On the issue of wanting time to yourself at night, I think many of us hear you! Especially if work or parenthood takes up a lot of our time. See this as a choice point. If this time at night benefits you more than causes problems (such as less time to sleep), then you may not have a problem. If it causes more problems than it benefits you, you may need to rethink this and have a look at how to go about this to retain the things you want to do – or perhaps to find time for yourself at a different time of day.

  • Sleepio Member

    • 3131 comments
    • 555 helped
    in reply to Sleepio Member
    Expert

    Hi Caroline,

    Thanks for raising this. Often statements like this seem like they are meant for everyone, but they usually refer to averages. Although it is proven that the older we get, the less sleep we have as the brain changes, older people can also feel tired more often due to having less energy or being less active (because we know that activity tends to increase energy).

    So it's not a one-size-fits-all…it's an average finding for most people. We always look at the context around people to understand their individual experiences within psychology, while listening to what the science says in terms of averages.

    You might find this article interesting:
    https://pubmed.ncbi.nlm.nih.gov/29412976/

  • Sleepio Member

    • 3131 comments
    • 555 helped
    in reply to Sleepio Member
    Expert

    Hi – thanks for raising this as I'm sure many will be wondering the same. I've always advised people to get in touch with Sleepio (hello@sleepio.com) to let the team know that you'll be pausing the programme to go on holiday (if you plan on having a break from the techniques) or because of illness.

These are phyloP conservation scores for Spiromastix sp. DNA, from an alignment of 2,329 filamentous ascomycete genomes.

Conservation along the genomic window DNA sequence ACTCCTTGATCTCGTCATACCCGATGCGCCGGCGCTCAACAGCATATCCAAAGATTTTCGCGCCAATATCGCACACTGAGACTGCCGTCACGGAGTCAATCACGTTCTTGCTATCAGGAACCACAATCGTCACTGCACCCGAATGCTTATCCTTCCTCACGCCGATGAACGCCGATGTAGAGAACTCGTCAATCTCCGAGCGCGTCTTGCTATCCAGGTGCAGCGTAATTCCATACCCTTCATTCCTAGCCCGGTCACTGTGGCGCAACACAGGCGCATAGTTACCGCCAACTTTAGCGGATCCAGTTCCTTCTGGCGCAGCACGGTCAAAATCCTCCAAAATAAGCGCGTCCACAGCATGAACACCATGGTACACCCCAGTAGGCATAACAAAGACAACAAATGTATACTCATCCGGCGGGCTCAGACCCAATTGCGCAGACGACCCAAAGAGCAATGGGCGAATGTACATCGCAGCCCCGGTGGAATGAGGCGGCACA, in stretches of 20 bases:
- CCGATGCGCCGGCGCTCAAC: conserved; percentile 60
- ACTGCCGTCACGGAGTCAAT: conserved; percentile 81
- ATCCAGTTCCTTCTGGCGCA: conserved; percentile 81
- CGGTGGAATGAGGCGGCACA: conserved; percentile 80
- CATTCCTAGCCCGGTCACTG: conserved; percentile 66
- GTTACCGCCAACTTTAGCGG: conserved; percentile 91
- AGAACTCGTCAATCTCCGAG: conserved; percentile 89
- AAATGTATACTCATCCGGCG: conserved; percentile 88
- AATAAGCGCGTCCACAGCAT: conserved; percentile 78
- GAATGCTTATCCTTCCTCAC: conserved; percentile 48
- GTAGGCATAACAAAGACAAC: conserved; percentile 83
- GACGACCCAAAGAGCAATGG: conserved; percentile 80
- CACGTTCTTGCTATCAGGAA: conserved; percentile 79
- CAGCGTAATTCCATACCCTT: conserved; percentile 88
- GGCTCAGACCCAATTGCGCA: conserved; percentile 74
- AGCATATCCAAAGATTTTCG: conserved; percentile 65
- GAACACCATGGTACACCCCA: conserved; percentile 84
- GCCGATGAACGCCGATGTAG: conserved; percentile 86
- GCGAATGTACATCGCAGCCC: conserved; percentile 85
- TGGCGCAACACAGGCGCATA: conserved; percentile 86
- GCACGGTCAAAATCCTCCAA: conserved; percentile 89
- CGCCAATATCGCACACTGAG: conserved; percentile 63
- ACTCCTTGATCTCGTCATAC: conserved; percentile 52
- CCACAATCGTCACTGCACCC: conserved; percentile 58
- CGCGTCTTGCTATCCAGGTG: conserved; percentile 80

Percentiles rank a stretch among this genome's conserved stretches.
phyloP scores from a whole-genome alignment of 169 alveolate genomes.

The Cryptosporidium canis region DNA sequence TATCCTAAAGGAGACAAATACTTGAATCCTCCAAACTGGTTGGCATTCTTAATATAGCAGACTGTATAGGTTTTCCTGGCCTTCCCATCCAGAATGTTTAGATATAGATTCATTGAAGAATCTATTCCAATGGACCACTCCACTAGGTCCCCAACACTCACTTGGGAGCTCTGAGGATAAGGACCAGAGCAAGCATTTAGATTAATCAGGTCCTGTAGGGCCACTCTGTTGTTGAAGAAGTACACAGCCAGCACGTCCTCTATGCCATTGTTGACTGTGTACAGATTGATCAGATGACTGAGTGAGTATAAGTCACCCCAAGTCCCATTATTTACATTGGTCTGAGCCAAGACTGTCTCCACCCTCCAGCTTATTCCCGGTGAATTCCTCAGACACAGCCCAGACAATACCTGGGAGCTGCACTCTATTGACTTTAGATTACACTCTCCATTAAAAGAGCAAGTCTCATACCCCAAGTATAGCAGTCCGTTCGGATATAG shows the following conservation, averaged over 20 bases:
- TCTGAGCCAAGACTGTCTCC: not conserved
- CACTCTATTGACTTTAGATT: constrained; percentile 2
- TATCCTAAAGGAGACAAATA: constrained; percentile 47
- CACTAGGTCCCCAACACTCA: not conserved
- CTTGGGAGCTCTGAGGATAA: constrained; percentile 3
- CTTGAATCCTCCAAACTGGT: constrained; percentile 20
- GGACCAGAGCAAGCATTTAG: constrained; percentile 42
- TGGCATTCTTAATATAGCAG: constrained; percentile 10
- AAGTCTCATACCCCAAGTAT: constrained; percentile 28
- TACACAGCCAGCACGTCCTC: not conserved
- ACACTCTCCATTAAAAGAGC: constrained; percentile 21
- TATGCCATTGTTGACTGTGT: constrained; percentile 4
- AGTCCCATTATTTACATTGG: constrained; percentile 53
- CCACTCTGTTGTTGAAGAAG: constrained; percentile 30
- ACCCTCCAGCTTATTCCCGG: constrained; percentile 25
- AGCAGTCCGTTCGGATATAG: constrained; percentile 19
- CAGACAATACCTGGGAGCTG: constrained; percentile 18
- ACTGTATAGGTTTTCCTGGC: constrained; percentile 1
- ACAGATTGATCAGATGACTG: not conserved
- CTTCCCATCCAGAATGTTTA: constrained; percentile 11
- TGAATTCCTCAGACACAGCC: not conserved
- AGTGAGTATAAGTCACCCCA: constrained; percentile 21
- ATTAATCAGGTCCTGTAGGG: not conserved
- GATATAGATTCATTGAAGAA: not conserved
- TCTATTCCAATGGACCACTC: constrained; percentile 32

• Sleepio Member

    • 3131 comments
    • 555 helped
    Expert

    Hi – thanks for your Qs.

    This is a good Q re the 15 mins to fall asleep. I'm not sure I've ever discussed this before here but it makes a lot of sense to wonder about it! My instinct is to say that it's included in the sleep window, with the possibility that the 15 mins may reduce as time goes on and so you want to avoid being in bed any longer than you will be asleep for to ensure a good sleep efficiency. However, if you are feeling stressed out about this and wish to go to bed 15 mins early to allow yourself to fall asleep, I think this will be OK.

    You're right that, while sleep training, you will often be waking up at a time that isn't 'natural'. This is perfectly OK and safe to do while sleep training as it's short-term and in the long-term it will improve sleep quality and length, which will be beneficial to health.

    And lastly in terms of sexual activity, I'd see this as separate time in bed from your usual sleep window.

  • Sleepio Member

    • 3131 comments
    • 555 helped
    Expert

    That's all for this evening – thanks for the Qs and I'll see you again soon.

  • Sleepio Member

    • 2 comments
    • 0 helped
    in reply to Sleepio Member
    Session 3

    Thank you